Food Policy Report Gives CA Legislators a Mixed Review

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A meeting of the California Food Policy Council. - DORIS MEIER / ROOTS OF CHANGE
  • Doris Meier / Roots of Change
  • A meeting of the California Food Policy Council.
From the labeling of sugary drinks and genetically engineered foods to a proposed increase to the statewide minimum wage, California’s legislature has tackled no shortage of hot-button issues related to food policy in the past year. According to a new report, a total of 22 bills appeared before the state legislature that advocates believed would have a sweeping impact on making California’s food system more sustainable and equitable.

But when the dust settled, only nine of the 22 pieces of legislation were signed into law, with several potentially important bills never making it far enough into the legislative process to even be voted upon. It was a kind of mixed result that prompted Michael Dimock — president of Roots of Change, the Oakland-based non-profit that authored the report — to give California’s legislators a lackluster, “needs improvement” grade overall.

“If we [in California] want to remain the leader in agriculture and in food systems, we’ve got to get on the wagon here and do some interesting things,” Dimock said.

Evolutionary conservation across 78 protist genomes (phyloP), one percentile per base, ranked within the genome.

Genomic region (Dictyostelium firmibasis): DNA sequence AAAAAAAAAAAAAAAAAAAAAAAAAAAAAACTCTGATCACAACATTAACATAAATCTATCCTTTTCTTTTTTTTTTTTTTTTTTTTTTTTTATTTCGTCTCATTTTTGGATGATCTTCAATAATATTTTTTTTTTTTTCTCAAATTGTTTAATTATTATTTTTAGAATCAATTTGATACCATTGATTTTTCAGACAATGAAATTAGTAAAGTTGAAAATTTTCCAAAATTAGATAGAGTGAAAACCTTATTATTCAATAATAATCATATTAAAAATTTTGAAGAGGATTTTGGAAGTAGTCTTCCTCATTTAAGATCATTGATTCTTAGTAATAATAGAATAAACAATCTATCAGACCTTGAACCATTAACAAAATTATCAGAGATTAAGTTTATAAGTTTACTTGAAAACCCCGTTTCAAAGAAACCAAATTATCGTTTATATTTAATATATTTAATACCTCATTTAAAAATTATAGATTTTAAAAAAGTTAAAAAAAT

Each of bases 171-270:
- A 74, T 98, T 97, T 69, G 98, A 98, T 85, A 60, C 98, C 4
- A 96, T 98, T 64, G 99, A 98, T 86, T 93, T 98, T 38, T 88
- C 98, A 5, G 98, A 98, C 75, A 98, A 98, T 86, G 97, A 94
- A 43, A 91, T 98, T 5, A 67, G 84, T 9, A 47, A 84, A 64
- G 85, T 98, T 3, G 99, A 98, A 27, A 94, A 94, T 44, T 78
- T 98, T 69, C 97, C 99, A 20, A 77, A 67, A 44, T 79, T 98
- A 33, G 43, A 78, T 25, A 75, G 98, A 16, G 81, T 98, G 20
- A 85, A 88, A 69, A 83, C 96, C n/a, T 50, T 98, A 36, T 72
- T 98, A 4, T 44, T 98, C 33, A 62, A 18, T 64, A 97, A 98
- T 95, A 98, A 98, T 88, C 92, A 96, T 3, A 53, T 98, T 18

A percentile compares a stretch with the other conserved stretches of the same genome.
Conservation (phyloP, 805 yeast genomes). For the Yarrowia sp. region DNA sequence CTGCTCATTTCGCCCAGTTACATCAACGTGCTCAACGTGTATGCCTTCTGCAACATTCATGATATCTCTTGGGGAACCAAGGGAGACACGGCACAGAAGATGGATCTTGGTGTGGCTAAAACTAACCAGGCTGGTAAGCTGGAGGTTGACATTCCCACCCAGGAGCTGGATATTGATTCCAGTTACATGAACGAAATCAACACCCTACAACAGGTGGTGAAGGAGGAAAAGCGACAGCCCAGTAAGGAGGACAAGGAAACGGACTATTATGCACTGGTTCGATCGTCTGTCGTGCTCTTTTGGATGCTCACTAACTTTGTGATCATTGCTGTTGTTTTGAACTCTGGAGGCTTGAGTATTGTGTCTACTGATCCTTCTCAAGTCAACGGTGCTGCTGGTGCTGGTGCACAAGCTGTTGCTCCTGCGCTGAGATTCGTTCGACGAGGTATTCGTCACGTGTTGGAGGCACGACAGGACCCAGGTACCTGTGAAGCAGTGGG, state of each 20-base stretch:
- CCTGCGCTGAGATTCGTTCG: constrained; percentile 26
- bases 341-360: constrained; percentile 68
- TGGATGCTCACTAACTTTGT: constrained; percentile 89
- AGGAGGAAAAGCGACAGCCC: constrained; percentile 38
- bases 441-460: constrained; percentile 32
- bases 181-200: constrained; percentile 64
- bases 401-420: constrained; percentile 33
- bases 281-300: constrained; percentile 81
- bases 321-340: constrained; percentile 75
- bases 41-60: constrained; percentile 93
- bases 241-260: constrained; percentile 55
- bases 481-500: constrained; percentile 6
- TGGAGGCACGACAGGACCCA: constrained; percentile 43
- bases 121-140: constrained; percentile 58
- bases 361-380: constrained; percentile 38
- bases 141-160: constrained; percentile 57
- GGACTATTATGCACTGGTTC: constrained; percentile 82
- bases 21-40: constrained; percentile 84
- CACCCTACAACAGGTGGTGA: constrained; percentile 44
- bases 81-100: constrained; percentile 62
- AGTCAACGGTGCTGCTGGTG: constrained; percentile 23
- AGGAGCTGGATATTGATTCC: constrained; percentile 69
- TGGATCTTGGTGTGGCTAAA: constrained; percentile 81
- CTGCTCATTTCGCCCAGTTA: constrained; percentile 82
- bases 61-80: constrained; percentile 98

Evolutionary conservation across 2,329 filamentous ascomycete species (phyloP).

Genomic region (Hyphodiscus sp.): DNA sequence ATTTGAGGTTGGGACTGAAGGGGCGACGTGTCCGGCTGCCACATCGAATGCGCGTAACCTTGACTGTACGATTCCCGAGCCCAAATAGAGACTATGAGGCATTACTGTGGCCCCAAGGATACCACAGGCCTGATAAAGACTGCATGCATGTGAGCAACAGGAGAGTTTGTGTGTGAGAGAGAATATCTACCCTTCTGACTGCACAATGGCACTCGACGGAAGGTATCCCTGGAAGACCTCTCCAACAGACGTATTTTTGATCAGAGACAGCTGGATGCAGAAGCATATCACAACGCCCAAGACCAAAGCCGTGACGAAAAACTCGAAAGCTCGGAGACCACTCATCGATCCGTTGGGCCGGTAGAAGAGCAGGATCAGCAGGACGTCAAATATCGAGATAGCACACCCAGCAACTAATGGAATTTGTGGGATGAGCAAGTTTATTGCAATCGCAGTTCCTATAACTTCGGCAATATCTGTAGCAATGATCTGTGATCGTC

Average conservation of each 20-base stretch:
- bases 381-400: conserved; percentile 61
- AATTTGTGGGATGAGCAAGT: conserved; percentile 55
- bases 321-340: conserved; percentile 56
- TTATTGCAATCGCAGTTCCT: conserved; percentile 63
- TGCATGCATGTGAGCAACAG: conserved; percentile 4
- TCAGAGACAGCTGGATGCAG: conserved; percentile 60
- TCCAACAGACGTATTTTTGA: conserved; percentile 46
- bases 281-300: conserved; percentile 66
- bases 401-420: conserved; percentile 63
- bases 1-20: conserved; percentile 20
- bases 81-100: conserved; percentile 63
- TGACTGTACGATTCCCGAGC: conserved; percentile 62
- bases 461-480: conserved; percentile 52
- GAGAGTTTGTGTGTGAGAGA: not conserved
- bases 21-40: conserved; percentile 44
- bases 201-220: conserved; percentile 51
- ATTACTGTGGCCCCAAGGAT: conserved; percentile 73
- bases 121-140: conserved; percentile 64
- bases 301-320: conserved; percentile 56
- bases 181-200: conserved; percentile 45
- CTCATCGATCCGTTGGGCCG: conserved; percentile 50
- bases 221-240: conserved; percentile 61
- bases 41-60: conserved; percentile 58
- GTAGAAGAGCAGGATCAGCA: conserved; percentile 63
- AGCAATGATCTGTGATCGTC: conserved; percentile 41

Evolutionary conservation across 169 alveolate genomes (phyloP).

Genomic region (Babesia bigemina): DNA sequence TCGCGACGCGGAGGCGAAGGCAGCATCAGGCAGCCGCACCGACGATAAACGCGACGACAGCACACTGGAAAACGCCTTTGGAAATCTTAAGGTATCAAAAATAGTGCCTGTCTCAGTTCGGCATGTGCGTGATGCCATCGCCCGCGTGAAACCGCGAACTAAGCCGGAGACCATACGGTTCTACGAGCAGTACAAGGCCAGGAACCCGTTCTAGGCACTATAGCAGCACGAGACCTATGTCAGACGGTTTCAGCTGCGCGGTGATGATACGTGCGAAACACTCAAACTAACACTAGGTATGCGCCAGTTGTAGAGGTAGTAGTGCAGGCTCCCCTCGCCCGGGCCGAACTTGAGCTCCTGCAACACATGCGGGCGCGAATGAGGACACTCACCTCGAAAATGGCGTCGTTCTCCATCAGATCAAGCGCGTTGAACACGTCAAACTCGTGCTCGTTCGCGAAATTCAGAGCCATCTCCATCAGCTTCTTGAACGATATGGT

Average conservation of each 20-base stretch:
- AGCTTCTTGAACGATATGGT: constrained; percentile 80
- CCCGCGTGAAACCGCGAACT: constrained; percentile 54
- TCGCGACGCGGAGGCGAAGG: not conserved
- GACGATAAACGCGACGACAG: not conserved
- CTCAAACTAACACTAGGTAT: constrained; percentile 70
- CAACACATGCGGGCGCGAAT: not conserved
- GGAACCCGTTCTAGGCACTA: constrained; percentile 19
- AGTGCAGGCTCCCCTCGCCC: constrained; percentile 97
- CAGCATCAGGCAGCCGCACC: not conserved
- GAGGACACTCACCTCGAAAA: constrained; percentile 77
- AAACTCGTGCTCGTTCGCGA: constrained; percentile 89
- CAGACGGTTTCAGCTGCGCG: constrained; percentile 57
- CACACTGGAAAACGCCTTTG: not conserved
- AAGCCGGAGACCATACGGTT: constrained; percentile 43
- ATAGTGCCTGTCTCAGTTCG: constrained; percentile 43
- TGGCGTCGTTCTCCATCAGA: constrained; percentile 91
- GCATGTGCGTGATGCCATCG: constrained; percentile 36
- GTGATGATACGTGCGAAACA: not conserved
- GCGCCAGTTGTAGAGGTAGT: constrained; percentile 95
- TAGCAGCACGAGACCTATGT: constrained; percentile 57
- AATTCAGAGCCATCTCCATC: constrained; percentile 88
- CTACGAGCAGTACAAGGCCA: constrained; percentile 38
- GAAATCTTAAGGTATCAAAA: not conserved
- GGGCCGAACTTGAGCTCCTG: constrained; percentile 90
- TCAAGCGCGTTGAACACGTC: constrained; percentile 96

The 2014 Report on Legislation Related to Food and Farming was released this week by Roots of Change — a self-described “think-and-do tank” for the food movement — and the California Food Policy Council, a coalition of 19 local food policy councils and agricultural alliances from throughout the state, including ones in Oakland, Berkeley, and Richmond.

The report offers a brief analysis of the 22 pieces of legislation that the food policy councils, collectively, agreed would have a positive impact on the food system, and then catalogues the voting records of each state senator and assembly member on the fifteen bills that made it to an actual vote. Bills that passed both houses of the legislature and were approved by Governor Brown included a law designed to protect farm workers from sexual harassment and another that established a Farm to Fork office focused on providing healthy food to low-income Californians.

As the report notes, “The variety of legislation, whether successful or not, is representative of a food movement beginning to articulate its priorities in the Legislature.”

Still, landmark legislation that would have required GMO labeling and warning labels for sweetened beverages — to name two notable examples — both failed at various points in the legislative process. According to Oakland Food Policy Council director Esperanza Pallana, those failures are indicative that, when it comes to issues of food equity and sustainability, the California legislature is still largely controlled by corporate interests.

For instance, Dimock highlighted SB 1000, the sugary beverage bill, as a specific example where the millions of dollars that PepsiCo and the rest of the beverage industry spent on lobbyists ultimately killed the bill.

“We have the many, but not the money,” Pallana said. “It’s going to take a very determined and assertive approach in our legislature to make changes.”

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